This weeks major exercise had us split into groups of 10, that were in turn split again in 2 groups, an executive and support, which we would swap half way through the exercise. This exercise, when it was put forward to us on the Wednesday, felt a lot more like what we had done in Film TV1 than in this course so far, specifically in reference to the opportunity for pre-production. Unfortunately for us, we had very little pre-production done by Friday morning. This is mainly due to the fact that we didn’t have time, we were given the exercise Wednesday and were shooting on Friday first thing in the morning. Thankfully, Natalie had written up a rough shot list which she posted on the Facebook group we created for the exercise.
Friday morning we were missing a number of group members, although most arrived just in time for shooting. The other half of our group seemed more prepared and ready to go than ours so we jumped into filming. I was on sound which I feel quite confident with. Watching the other group work first gave me a better idea of what our limitations were, how I could work around these, as well as inspiring me get more out of our shoot. There were to major challenges I identified. The limitations of the space and our limited time frame. The time frame was the most obvious challenge, it affirmed my apprehension about spending too much time on individual shots, consequently the first group to shoot ended up having to scrap a shot, thankfully this was a non-essential cut away of the protagonists feet which ended up being of little consequence. The location was the most frustrating however, as it was a confined area with very little variety.
Natalie asked if I would like to direct, which I said I was happy to do. Despite directing being my preference, I initially decided to take a step back and give someone else the opportunity to do it if they felt strongly about it, which no one seemed to. Since we only had a shot list, and very limited time, I had to make quick decisions about were to place set-ups and how I would frame them. Expanding on this, I was always conscious of what Paul had said in a previous class, that we should weep overtime we look through the lens” because the shot is so good. While this is obviously hyperbole, I recognise the pressure and expectation as a legitimate challenge we should all be striving to achieve. I did not weep at any of the shots I framed. This is not to say that I don’t think that they were any good, it’s just that they were nothing special. One of my primary concerns was creating a sense of depth, opening up the shot so it didn’t feel amateur and restricted. I worked with the space I had and felt that what we did manage to capture was quality despite the locations confinement.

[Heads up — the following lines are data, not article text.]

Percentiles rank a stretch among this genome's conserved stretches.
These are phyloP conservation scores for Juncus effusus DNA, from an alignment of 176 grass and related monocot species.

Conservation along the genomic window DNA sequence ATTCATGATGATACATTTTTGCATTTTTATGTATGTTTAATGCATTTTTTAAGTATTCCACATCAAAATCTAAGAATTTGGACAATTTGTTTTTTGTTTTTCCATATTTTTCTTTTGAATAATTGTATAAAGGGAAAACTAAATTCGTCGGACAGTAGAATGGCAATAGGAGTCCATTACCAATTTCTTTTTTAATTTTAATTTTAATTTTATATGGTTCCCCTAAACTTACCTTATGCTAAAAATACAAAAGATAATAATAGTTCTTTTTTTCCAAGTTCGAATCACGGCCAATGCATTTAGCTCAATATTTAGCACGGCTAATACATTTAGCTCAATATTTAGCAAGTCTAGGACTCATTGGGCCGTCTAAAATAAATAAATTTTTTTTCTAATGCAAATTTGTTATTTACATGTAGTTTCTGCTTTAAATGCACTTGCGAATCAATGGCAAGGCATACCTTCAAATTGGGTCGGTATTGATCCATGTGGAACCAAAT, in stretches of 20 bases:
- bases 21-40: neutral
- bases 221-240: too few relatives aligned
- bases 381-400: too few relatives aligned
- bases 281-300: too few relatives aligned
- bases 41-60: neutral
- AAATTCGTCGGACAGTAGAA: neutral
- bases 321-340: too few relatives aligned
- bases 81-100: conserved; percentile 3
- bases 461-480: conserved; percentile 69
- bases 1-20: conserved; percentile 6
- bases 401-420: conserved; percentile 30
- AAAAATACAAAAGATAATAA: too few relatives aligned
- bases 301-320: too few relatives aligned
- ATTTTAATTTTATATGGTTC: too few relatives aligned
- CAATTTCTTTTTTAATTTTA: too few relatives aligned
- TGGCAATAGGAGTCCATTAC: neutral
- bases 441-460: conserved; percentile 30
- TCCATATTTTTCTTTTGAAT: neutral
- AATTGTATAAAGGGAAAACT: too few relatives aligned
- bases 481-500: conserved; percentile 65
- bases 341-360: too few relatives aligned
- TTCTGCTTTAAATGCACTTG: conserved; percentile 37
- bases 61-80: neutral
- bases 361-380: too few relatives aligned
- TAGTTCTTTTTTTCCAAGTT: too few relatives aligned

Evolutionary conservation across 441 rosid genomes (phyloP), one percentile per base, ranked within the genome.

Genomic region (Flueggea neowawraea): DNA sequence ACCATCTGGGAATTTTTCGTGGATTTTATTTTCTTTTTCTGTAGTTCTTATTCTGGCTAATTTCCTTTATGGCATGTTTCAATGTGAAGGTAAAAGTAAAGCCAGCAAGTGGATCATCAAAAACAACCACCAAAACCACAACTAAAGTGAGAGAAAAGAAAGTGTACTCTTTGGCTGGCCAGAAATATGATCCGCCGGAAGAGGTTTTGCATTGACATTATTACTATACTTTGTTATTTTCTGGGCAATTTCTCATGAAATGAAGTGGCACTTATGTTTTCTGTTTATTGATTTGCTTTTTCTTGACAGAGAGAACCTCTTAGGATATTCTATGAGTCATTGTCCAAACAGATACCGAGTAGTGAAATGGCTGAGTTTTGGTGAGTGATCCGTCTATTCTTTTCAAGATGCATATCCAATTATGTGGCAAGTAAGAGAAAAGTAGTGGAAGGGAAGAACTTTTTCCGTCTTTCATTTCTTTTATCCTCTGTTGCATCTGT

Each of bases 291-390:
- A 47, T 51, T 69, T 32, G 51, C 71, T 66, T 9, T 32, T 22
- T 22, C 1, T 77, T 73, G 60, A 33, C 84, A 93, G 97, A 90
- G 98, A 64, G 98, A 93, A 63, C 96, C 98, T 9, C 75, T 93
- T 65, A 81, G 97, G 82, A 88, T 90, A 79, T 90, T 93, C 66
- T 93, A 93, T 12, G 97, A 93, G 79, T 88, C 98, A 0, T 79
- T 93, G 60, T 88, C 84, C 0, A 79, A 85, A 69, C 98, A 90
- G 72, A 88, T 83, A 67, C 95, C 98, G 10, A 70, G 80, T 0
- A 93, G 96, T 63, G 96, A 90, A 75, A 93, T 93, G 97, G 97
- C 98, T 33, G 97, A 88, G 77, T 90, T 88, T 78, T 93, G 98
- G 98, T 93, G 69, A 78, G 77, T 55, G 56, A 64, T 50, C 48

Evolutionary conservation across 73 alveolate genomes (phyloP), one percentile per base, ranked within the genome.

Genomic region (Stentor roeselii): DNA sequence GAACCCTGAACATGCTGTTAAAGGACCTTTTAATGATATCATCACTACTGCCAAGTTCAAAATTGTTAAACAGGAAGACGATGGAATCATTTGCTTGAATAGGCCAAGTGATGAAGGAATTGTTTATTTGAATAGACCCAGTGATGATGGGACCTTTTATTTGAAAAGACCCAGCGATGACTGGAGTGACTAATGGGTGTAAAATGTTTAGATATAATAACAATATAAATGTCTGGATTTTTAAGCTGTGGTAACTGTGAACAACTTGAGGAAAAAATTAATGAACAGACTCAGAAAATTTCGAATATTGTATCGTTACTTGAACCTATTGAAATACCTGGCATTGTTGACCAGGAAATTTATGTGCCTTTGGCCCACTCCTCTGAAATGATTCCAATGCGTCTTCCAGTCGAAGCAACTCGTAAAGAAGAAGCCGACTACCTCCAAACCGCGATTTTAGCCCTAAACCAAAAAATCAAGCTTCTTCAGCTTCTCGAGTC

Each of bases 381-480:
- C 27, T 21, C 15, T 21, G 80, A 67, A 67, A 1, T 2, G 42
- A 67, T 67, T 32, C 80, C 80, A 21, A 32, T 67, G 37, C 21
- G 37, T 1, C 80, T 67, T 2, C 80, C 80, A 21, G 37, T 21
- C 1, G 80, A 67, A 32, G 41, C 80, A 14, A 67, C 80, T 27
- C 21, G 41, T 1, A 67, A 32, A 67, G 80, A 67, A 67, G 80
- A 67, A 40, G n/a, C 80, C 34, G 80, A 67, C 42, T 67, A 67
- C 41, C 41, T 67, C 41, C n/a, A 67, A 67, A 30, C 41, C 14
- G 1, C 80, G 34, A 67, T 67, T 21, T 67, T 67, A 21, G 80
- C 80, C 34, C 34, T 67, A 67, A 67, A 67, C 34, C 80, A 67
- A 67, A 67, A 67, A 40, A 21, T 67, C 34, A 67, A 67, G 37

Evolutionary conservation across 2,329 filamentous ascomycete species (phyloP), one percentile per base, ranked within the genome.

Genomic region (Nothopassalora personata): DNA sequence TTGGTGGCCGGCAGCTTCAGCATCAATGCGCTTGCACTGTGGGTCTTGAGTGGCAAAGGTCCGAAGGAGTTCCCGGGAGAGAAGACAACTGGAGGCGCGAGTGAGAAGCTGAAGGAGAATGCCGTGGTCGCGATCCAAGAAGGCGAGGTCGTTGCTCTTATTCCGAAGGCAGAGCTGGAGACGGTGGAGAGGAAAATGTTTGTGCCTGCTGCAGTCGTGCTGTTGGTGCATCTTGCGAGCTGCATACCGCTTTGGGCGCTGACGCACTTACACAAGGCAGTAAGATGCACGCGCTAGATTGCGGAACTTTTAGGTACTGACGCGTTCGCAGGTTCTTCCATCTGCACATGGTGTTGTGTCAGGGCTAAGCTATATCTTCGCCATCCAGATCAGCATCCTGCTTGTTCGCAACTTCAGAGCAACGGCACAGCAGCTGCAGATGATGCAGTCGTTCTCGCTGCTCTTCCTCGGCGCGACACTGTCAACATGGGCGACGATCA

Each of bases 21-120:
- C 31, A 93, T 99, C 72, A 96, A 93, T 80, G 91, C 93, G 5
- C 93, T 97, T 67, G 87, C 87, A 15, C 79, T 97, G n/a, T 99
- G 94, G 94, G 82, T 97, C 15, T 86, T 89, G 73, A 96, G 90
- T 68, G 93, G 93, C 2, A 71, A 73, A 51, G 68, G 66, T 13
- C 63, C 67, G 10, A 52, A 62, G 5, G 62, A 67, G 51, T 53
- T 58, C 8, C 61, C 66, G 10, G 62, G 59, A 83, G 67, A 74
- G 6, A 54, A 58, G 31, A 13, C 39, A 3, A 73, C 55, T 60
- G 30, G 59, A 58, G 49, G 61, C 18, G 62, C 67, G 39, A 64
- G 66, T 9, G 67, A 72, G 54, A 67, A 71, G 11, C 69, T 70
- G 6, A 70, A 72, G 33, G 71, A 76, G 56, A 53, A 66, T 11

Everyone worked really well as a team, in both groups. It worked to my advantage that I had seen the other group shoot first. So far as concise epiphanies go, I would say that the biggest thing that jumped out at me, and something I am conscious of in my ‘method’ is the importance of pacing. Too many times on shoots there have been moments when people are standing around, getting bored and not knowing what they should be doing at a given time. As a director, it’s easy to get caught up with your own job and vision and forget that you have a crew of people waiting on you. With this in mind, I was extremely conscious of maintaining a solid working pace, as well as not dwelling too long on a single shot so that no one is ever bored or disinterested. This also improves the quality of the work, in regard to acting in particular. Giving an actor too long to dwell on there actions, or having too much time between takes breaks confidence and rhythm, which results in a weaker performance. We finished under time, which I took as a good thing, given that we had all the shots we set out to achieve. It did make me question if I had just done a rushed job, however I truly feel that I can recognise it as a positive quality of my directing style.